The curable composition of the invention can be prepared into a one component form, wherein all components are beforehand blended, air-tightly sealed up and stored, and after the resultant blend is actually used, the composition is cured with moisture in the air. Alternatively, the composition can be prepared into a two-component form, wherein a curing catalyst, a filler, a plasticizer, water and other components are separately blended with each other as a curing agent, and this blend and a polymer composition are mixed before used. From the viewpoint of workability, the one-liquid form is preferred.

In the case that the curable composition is in a one component form, all of the components are beforehand blended with each other; therefore, it is preferred to use the components which contain water after the components are dehydrated and dried in advance, or dehydrate the composition by pressure-reduction when the components are blended and kneaded. In the case that the curable composition is in a two-component form, it is unnecessary to blend a curing catalyst with the main agent containing the polymer having reactive silicon group(s); therefore, it is hardly feared that the blend components are gelatinized even if the components contain a certain amount of water. However, in the case that the composition is required to have storage stability for a long term, the composition is preferably dehydrated and dried. Preferred examples of the method for the dehydration and drying include a heating drying method when the composition is in the form of a solid such as powder; and a pressure-reducing dehydrating method or a dehydrating method using synthetic zeolite, activated alumina, or silica gel or the like when the composition is in a liquid form. It is allowable to incorporate a small amount of an isocyanate compound into the composition to cause the isocyanate group to react with water, thereby attaining dehydration. By the addition of the following compound besides this dehydration drying method, the storage stability is made better: a lower alcohol such as methanol or ethanol; or an alkoxysilane compound such as n-propyltrimethoxysilane, vinyltrimethoxysialne, vinylmethyldimethoxysilane, γ-mercaptopropylmethyldimethoxysilane, γ-mercaptopropylmethyldiethoxysilane, or γ-glycycloxypropyltrimethoxysilane.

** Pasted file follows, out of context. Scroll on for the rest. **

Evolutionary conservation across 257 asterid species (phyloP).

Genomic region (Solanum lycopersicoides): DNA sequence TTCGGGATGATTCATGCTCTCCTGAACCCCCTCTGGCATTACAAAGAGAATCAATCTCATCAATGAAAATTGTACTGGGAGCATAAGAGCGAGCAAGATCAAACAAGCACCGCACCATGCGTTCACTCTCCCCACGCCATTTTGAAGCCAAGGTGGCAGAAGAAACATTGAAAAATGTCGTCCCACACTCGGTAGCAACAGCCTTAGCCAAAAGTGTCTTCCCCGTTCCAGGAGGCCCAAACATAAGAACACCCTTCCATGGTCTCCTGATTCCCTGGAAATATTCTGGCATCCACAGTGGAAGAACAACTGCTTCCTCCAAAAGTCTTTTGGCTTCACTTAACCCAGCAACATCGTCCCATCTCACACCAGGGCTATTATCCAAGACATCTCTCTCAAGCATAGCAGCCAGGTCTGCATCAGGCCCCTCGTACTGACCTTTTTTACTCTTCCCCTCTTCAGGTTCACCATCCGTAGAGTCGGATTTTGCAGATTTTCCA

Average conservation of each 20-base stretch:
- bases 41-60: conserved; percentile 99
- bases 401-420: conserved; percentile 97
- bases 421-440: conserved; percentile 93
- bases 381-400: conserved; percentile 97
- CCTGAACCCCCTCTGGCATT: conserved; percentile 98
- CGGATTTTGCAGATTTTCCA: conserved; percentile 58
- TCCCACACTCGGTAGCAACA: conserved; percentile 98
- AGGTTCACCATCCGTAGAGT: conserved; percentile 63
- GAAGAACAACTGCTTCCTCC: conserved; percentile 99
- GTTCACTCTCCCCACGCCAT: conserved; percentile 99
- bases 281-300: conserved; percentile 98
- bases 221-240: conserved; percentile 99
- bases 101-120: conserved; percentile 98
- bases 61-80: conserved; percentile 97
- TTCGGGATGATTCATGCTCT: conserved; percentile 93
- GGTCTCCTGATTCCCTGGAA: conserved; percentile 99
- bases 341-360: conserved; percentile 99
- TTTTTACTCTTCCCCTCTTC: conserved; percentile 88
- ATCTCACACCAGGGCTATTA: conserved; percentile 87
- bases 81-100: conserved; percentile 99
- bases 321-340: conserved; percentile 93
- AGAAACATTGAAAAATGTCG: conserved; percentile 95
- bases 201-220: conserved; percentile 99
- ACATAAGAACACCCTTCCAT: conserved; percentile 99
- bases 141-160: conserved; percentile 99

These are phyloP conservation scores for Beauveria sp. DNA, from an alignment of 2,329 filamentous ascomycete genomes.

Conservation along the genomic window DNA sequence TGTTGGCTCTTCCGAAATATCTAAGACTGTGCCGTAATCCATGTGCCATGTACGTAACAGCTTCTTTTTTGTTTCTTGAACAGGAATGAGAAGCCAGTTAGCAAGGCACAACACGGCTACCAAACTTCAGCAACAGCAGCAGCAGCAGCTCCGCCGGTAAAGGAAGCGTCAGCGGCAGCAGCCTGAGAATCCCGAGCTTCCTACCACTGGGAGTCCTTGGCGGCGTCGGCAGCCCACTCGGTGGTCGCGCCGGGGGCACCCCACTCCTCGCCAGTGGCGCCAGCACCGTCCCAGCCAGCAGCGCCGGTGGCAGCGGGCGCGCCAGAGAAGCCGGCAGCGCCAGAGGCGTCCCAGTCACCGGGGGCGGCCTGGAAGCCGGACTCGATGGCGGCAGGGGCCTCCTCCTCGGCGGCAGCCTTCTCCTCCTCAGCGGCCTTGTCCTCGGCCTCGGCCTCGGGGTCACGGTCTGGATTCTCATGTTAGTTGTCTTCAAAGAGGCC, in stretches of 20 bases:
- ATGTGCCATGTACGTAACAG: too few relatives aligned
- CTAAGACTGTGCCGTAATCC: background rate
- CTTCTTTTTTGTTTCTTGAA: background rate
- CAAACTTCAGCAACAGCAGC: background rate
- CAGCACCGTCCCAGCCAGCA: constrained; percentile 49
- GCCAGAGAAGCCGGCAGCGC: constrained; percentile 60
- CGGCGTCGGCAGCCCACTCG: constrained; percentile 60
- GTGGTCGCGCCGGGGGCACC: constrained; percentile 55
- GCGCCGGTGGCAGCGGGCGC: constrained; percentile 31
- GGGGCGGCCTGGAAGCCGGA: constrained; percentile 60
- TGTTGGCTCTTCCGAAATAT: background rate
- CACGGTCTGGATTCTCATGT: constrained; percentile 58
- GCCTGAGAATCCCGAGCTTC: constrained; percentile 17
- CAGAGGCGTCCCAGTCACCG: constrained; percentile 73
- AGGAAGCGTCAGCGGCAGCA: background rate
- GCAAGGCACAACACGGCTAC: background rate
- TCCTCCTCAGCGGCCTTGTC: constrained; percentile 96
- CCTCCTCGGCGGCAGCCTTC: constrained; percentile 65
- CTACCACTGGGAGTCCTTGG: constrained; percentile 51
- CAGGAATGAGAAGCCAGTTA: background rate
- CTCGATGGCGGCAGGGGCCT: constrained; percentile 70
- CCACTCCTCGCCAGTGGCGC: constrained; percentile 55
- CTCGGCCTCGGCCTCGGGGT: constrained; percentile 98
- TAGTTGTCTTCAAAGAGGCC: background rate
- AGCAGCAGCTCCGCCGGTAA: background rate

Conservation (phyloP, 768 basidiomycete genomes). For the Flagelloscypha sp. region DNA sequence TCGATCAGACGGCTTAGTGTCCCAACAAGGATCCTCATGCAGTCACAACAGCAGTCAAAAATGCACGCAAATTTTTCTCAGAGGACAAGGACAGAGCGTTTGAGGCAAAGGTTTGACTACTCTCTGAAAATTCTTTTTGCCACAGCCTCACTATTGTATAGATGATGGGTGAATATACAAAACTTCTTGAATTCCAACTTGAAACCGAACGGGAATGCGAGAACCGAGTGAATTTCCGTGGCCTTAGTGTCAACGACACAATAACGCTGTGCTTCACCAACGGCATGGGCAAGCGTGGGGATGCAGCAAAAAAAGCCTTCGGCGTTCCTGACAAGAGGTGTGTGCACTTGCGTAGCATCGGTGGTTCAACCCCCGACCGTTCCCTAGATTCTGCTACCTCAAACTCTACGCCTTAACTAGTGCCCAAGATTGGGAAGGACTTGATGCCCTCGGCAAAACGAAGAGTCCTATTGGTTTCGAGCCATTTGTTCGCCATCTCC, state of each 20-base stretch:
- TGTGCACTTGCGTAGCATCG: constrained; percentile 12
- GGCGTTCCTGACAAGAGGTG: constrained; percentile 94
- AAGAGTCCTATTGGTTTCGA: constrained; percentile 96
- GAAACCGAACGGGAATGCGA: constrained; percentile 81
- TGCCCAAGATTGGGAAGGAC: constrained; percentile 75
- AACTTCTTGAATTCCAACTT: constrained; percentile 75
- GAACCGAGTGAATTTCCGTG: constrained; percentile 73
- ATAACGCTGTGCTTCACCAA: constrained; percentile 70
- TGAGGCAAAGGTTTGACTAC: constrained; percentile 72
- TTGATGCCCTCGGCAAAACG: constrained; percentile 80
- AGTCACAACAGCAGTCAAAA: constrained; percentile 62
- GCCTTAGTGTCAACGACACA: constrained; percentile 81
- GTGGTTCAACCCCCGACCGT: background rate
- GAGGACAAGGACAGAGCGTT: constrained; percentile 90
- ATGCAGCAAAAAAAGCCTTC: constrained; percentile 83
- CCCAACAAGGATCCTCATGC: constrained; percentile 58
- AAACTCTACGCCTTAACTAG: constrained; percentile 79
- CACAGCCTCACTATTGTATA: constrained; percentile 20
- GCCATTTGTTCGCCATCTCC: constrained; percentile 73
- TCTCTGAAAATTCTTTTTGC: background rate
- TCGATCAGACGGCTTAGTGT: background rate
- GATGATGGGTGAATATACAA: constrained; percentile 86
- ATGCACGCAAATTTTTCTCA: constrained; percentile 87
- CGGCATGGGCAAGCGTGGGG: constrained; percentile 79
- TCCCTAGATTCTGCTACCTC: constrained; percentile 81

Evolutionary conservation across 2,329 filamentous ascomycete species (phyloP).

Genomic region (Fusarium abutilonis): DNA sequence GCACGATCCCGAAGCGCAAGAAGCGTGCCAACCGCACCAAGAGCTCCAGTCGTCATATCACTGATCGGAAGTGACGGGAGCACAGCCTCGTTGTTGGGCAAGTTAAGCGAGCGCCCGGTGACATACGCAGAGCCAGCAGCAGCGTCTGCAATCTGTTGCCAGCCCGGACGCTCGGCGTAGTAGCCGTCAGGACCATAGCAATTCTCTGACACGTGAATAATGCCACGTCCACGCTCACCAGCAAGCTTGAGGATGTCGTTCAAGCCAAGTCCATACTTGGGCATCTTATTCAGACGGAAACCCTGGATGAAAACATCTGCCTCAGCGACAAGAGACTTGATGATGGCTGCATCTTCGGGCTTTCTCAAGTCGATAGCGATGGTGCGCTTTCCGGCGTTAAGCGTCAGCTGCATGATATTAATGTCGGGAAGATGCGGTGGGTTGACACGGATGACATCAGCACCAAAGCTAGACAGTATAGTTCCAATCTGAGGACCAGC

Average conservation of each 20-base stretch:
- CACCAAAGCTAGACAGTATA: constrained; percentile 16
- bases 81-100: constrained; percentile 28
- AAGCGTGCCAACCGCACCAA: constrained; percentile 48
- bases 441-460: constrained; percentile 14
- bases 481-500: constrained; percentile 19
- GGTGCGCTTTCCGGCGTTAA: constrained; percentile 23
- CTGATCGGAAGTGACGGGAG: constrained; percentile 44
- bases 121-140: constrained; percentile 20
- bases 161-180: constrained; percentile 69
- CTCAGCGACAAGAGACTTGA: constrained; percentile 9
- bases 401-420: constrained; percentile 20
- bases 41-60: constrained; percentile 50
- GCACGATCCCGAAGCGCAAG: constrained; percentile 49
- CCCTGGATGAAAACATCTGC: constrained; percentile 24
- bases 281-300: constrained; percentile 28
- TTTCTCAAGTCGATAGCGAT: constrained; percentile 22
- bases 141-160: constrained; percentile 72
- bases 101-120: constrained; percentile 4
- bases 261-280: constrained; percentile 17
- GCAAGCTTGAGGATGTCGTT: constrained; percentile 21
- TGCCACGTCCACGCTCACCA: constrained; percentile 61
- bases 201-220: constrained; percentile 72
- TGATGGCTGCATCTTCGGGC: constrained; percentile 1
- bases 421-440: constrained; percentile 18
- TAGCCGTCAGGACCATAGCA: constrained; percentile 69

The use amount of the dehydrating agent, in particular, a silicon compound reactive with water, such as vinyltrimethoxysilane, is preferably from 0.1 to 20 parts by weight, more preferably from 0.5 to 10 parts by weight with respect to 100 parts by weight of the polymer (A) having reactive silicon group(s).

The method for preparing the curable composition of the invention is not particularly limited, and a usual method is adopted, an example of the method being a method of blending the above-mentioned components with each other, and then using a mixer, a roll, a kneader or the like to knead the blend at normal temperature or while the blend is heated, or a method of using a small amount of an appropriate solvent to dissolve the above-mentioned components therein, and then mixing the components.

When the curable composition of the invention is exposed to the atmosphere, the composition forms a three-dimensional network structure by action of water, so as to be cured into a solid having rubbery elasticity.

The curable composition of the invention can be used for a binder, a sealing agent for a building, ship, car or road, an adhesive, a mold or pattern-forming material, a vibration isolating material, a vibration reducing material, a soundproof material, a foaming material, a paint, a spraying material, and so on. The composition is more preferably used as a sealant or an adhesive, among the above-mentioned materials, since the cured product obtained by curing the curable composition of the invention is excellent in flexibility and adhesiveness.